Angiosarcoma is a rare form of soft tissue sarcoma. Primary small intestinal angiosarcomas are especially uncommon. The clinical presentations of small intestinal angiosarcomas vary but gastrointestinal (GI) bleeding is a frequent finding. We present a case of persistent GI bleeding of unknown etiology culminating in operative exploration demonstrating a primary small intestinal angiosarcoma. A discussion of the diagnosis, pathology, and management of angiosarcoma with a review of the current literature is provided including molecular genetics, difficult cases, and current treatment options.
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http://dx.doi.org/10.1002/jso.23918DOI Listing
June 2015

A case of pediatric cecal diverticulitis mimicking acute appendicitis.

Int J Colorectal Dis 2016 Jan 3;31(1):147-8. Epub 2015 Mar 3.

Division of Pediatric Surgery, Nationwide Children's Hospital, Ohio State University, 700 Children's Drive, Columbus, OH, 43205, USA.

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http://dx.doi.org/10.1007/s00384-015-2171-4DOI Listing
January 2016

Endoscopic mucosal resection for staging and treatment of early esophageal carcinoma: a single institution experience.

Surg Endosc 2015 Aug 4;29(8):2121-5. Epub 2014 Dec 4.

Division of General and Gastrointestinal Surgery, The Ohio State University, Columbus, OH, 43210, USA,

Background: Endoscopic mucosal resection (EMR) has emerged for evaluation and treatment of esophageal nodules. We report our initial experience with EMR for T staging and management of early esophageal cancer.

Methods: We reviewed patients undergoing EMR for esophageal adenocarcinoma between 2008 and 2013. The primary outcome measure was needed for esophagectomy. Secondary outcomes included complete eradication of adenocarcinoma, recurrence or persistence of cancer, nodal status for those undergoing esophagectomy, and complications of endoscopic treatment.

Results: During the study period, 24 patients underwent EMR demonstrating carcinoma, and a grossly margin negative endoscopic resection was achieved in all cases. Ten patients (42 %) had evidence of submucosal invasion and were referred for esophagectomy. Patients with margin negative EMR (n = 10, 42 %) or positive radial margins (n = 4, 16 %) underwent endoscopic surveillance and treatment with radiofrequency ablation or repeat EMR as needed. Thirteen patients (93 %) with intramucosal cancer (IMC) have been successfully managed with ongoing endoscopic surveillance and treatment with a median follow-up of 15.5 months. One patient underwent esophagectomy due to recurrent IMC in the setting of long-segment multifocal high-grade dysplasia. There were no esophageal perforations, one patient developed a self-limited gastrointestinal hemorrhage following EMR, and one had an esophageal stricture following endoscopic management.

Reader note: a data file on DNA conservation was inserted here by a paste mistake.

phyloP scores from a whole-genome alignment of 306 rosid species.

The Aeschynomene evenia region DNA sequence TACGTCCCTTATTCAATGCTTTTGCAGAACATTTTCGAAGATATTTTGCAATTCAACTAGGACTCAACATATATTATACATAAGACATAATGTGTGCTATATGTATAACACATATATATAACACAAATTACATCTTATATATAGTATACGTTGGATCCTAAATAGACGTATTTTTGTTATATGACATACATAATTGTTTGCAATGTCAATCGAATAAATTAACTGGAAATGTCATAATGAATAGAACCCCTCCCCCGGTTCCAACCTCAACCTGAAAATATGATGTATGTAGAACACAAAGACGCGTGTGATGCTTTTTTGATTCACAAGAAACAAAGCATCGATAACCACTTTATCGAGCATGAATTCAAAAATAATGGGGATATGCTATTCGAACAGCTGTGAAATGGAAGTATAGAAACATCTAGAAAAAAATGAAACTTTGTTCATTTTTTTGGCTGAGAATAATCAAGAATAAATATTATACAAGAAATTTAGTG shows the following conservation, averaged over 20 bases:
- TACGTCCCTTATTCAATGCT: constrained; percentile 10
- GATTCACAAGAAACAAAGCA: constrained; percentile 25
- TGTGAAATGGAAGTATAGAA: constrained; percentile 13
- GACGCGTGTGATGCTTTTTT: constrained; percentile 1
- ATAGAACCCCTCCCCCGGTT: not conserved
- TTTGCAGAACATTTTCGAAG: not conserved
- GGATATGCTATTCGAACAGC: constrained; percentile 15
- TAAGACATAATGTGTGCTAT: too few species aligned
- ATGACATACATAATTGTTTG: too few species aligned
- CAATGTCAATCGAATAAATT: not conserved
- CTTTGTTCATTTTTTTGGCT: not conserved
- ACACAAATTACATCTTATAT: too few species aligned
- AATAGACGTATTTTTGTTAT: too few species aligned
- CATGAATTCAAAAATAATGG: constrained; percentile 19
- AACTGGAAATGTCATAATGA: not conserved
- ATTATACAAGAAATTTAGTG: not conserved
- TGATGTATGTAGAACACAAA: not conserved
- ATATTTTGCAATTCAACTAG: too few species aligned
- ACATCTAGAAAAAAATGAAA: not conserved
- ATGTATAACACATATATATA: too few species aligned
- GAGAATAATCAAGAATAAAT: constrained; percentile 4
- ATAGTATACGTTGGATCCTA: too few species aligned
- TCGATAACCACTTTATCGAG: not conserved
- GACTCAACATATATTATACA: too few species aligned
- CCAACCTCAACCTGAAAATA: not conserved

Conclusions: IMC can be successfully managed endoscopically and thus esophagectomy is avoided in a significant proportion of patients. Endoscopic management may be utilized in the setting of complete resection or radial margin involvement without evidence of submucosal invasion. Close endoscopic follow-up is of paramount importance even in those with negative margins, because recurrent disease may occur following EMR in these patients.
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http://dx.doi.org/10.1007/s00464-014-3962-3DOI Listing
August 2015

Minimizing blood loss during hepatectomy: a literature review.

J Surg Oncol 2014 Feb 4;109(2):81-8. Epub 2013 Oct 4.

Department of Surgery, The Ohio State University Wexner Medical Center, Columbus, Ohio.

There are numerous techniques surgeons employ to reduce blood loss during partial hepatectomy. In this literature review, prospective studies from the last 20 years are examined to determine the techniques that are best supported by the literature. Some of the techniques include vascular control, multiple parenchymal transection techniques, various hemostatic agents, low central venous pressure, and hemodilution. The strategies supported most convincingly by the literature include low CVP and total hepatic inflow occlusion.
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http://dx.doi.org/10.1002/jso.23455DOI Listing
February 2014

The Social Security Death Index (SSDI) most accurately reflects true survival for older oncology patients.

Am J Cancer Res 2013 1;3(5):518-22. Epub 2013 Nov 1.

Division of Surgical Oncology, The Ohio State University Wexner Medical Center Columbus, OH, USA.

Introduction: The ability to ascertain survival information is important for retrospective and prospective studies. Two databases that can be used are the Social Security Death Index (SSDI) and the National Death Index (NDI). Although the NDI is more complete, there are advantages to the SSDI such as ease of use and cost. The intent of this study was to determine accuracy of the SSDI.

Methods: Publically available data on all known deceased individuals in the state of Ohio in 2003 were obtained from the State of Ohio Department of Health. A random sample of 63,557 of these were compared to the SSDI to identify risk factor for inclusion/exclusion.

Results: Overall, 94.7% of all death records were confirmed by the SSDI. Age at death, gender, race, ethnicity, and cause of death were all found to significantly affect the likelihood of inclusion. Specifically, people aged 18-24 were included only 79.8% of the time compared to 96.2% for those over the age of 65. Also, malignancy as cause of death resulted in a 95.3% inclusion while trauma as a cause of death led to 86.5% inclusion. While Caucasians had an inclusion of 95.6%, African Americans were included only 87.8% of the time. Hispanics and women also had lower inclusion rates.

Discussion: The SSDI is a strong tool for following up on participants lost to follow up in certain populations but is weaker in others. The SSDI would be particularly useful in a population that is largely older, Caucasian, or has malignant disease.
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http://www.ncbi.nlm.nih.gov/pmc/articles/PMC3816971PMC
November 2013